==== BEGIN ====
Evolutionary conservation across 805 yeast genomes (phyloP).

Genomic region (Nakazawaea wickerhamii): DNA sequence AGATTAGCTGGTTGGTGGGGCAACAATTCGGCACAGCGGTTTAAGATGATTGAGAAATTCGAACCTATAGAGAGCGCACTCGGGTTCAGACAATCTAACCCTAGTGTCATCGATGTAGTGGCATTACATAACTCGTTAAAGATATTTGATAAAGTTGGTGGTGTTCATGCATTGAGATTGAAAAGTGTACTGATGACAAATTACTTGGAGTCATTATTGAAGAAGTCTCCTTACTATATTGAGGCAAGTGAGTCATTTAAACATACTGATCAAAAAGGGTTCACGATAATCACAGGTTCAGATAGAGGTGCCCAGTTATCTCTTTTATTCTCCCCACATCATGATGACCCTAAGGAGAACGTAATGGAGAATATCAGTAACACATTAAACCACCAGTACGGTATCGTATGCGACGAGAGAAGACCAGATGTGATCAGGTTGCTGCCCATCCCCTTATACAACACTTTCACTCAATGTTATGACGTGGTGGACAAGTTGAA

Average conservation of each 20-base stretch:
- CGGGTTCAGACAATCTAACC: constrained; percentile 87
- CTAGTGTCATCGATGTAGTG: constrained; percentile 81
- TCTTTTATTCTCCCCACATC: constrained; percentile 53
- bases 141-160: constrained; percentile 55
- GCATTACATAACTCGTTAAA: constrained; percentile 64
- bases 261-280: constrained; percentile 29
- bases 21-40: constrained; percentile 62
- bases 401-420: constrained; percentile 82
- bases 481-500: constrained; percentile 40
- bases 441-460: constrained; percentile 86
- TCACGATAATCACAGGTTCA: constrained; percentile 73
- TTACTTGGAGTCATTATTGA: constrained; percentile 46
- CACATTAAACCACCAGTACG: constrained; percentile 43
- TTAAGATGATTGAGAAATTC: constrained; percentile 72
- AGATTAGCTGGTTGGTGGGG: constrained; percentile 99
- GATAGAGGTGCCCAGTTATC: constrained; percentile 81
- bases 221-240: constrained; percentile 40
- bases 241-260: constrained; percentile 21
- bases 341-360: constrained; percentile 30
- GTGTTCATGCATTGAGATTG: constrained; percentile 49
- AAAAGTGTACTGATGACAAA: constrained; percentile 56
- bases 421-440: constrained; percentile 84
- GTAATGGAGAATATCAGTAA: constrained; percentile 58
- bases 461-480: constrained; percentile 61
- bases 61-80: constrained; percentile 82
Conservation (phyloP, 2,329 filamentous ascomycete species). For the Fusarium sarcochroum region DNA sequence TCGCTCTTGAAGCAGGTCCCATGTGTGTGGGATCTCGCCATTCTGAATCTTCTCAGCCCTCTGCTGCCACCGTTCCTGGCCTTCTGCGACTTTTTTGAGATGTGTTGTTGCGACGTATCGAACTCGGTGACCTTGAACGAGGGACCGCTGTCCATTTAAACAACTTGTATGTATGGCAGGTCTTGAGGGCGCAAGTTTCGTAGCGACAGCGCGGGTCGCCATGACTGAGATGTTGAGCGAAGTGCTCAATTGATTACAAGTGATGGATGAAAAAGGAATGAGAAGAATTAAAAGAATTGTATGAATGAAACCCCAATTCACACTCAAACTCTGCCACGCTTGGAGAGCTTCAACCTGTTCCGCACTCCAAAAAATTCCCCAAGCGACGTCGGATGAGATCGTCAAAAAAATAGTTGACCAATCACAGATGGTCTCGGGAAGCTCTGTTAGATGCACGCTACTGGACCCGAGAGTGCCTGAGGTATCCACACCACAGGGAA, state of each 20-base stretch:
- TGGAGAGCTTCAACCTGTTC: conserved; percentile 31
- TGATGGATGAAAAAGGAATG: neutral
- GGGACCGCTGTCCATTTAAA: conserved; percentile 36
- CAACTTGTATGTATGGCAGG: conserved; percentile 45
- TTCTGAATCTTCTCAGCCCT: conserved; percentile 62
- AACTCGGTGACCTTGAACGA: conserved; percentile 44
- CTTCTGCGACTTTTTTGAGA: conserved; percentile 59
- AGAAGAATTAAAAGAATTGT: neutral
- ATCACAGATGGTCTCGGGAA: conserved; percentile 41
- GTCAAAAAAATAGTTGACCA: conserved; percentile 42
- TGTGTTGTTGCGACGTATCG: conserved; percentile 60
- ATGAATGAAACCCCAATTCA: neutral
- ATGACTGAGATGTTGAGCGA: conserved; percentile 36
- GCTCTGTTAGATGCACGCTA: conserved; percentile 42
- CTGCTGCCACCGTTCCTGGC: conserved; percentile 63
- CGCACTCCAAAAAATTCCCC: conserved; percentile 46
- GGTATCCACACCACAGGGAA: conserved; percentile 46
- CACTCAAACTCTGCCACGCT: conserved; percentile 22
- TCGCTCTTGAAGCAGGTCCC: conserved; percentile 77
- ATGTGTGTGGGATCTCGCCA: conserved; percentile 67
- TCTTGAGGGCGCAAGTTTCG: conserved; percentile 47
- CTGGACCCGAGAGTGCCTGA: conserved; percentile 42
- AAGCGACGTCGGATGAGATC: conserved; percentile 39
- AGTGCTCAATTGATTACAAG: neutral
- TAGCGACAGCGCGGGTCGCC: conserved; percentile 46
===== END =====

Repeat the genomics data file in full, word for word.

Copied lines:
Evolutionary conservation across 805 yeast genomes (phyloP).

Genomic region (Nakazawaea wickerhamii): DNA sequence AGATTAGCTGGTTGGTGGGGCAACAATTCGGCACAGCGGTTTAAGATGATTGAGAAATTCGAACCTATAGAGAGCGCACTCGGGTTCAGACAATCTAACCCTAGTGTCATCGATGTAGTGGCATTACATAACTCGTTAAAGATATTTGATAAAGTTGGTGGTGTTCATGCATTGAGATTGAAAAGTGTACTGATGACAAATTACTTGGAGTCATTATTGAAGAAGTCTCCTTACTATATTGAGGCAAGTGAGTCATTTAAACATACTGATCAAAAAGGGTTCACGATAATCACAGGTTCAGATAGAGGTGCCCAGTTATCTCTTTTATTCTCCCCACATCATGATGACCCTAAGGAGAACGTAATGGAGAATATCAGTAACACATTAAACCACCAGTACGGTATCGTATGCGACGAGAGAAGACCAGATGTGATCAGGTTGCTGCCCATCCCCTTATACAACACTTTCACTCAATGTTATGACGTGGTGGACAAGTTGAA

Average conservation of each 20-base stretch:
- CGGGTTCAGACAATCTAACC: constrained; percentile 87
- CTAGTGTCATCGATGTAGTG: constrained; percentile 81
- TCTTTTATTCTCCCCACATC: constrained; percentile 53
- bases 141-160: constrained; percentile 55
- GCATTACATAACTCGTTAAA: constrained; percentile 64
- bases 261-280: constrained; percentile 29
- bases 21-40: constrained; percentile 62
- bases 401-420: constrained; percentile 82
- bases 481-500: constrained; percentile 40
- bases 441-460: constrained; percentile 86
- TCACGATAATCACAGGTTCA: constrained; percentile 73
- TTACTTGGAGTCATTATTGA: constrained; percentile 46
- CACATTAAACCACCAGTACG: constrained; percentile 43
- TTAAGATGATTGAGAAATTC: constrained; percentile 72
- AGATTAGCTGGTTGGTGGGG: constrained; percentile 99
- GATAGAGGTGCCCAGTTATC: constrained; percentile 81
- bases 221-240: constrained; percentile 40
- bases 241-260: constrained; percentile 21
- bases 341-360: constrained; percentile 30
- GTGTTCATGCATTGAGATTG: constrained; percentile 49
- AAAAGTGTACTGATGACAAA: constrained; percentile 56
- bases 421-440: constrained; percentile 84
- GTAATGGAGAATATCAGTAA: constrained; percentile 58
- bases 461-480: constrained; percentile 61
- bases 61-80: constrained; percentile 82
Conservation (phyloP, 2,329 filamentous ascomycete species). For the Fusarium sarcochroum region DNA sequence TCGCTCTTGAAGCAGGTCCCATGTGTGTGGGATCTCGCCATTCTGAATCTTCTCAGCCCTCTGCTGCCACCGTTCCTGGCCTTCTGCGACTTTTTTGAGATGTGTTGTTGCGACGTATCGAACTCGGTGACCTTGAACGAGGGACCGCTGTCCATTTAAACAACTTGTATGTATGGCAGGTCTTGAGGGCGCAAGTTTCGTAGCGACAGCGCGGGTCGCCATGACTGAGATGTTGAGCGAAGTGCTCAATTGATTACAAGTGATGGATGAAAAAGGAATGAGAAGAATTAAAAGAATTGTATGAATGAAACCCCAATTCACACTCAAACTCTGCCACGCTTGGAGAGCTTCAACCTGTTCCGCACTCCAAAAAATTCCCCAAGCGACGTCGGATGAGATCGTCAAAAAAATAGTTGACCAATCACAGATGGTCTCGGGAAGCTCTGTTAGATGCACGCTACTGGACCCGAGAGTGCCTGAGGTATCCACACCACAGGGAA, state of each 20-base stretch:
- TGGAGAGCTTCAACCTGTTC: conserved; percentile 31
- TGATGGATGAAAAAGGAATG: neutral
- GGGACCGCTGTCCATTTAAA: conserved; percentile 36
- CAACTTGTATGTATGGCAGG: conserved; percentile 45
- TTCTGAATCTTCTCAGCCCT: conserved; percentile 62
- AACTCGGTGACCTTGAACGA: conserved; percentile 44
- CTTCTGCGACTTTTTTGAGA: conserved; percentile 59
- AGAAGAATTAAAAGAATTGT: neutral
- ATCACAGATGGTCTCGGGAA: conserved; percentile 41
- GTCAAAAAAATAGTTGACCA: conserved; percentile 42
- TGTGTTGTTGCGACGTATCG: conserved; percentile 60
- ATGAATGAAACCCCAATTCA: neutral
- ATGACTGAGATGTTGAGCGA: conserved; percentile 36
- GCTCTGTTAGATGCACGCTA: conserved; percentile 42
- CTGCTGCCACCGTTCCTGGC: conserved; percentile 63
- CGCACTCCAAAAAATTCCCC: conserved; percentile 46
- GGTATCCACACCACAGGGAA: conserved; percentile 46
- CACTCAAACTCTGCCACGCT: conserved; percentile 22
- TCGCTCTTGAAGCAGGTCCC: conserved; percentile 77
- ATGTGTGTGGGATCTCGCCA: conserved; percentile 67
- TCTTGAGGGCGCAAGTTTCG: conserved; percentile 47
- CTGGACCCGAGAGTGCCTGA: conserved; percentile 42
- AAGCGACGTCGGATGAGATC: conserved; percentile 39
- AGTGCTCAATTGATTACAAG: neutral
- TAGCGACAGCGCGGGTCGCC: conserved; percentile 46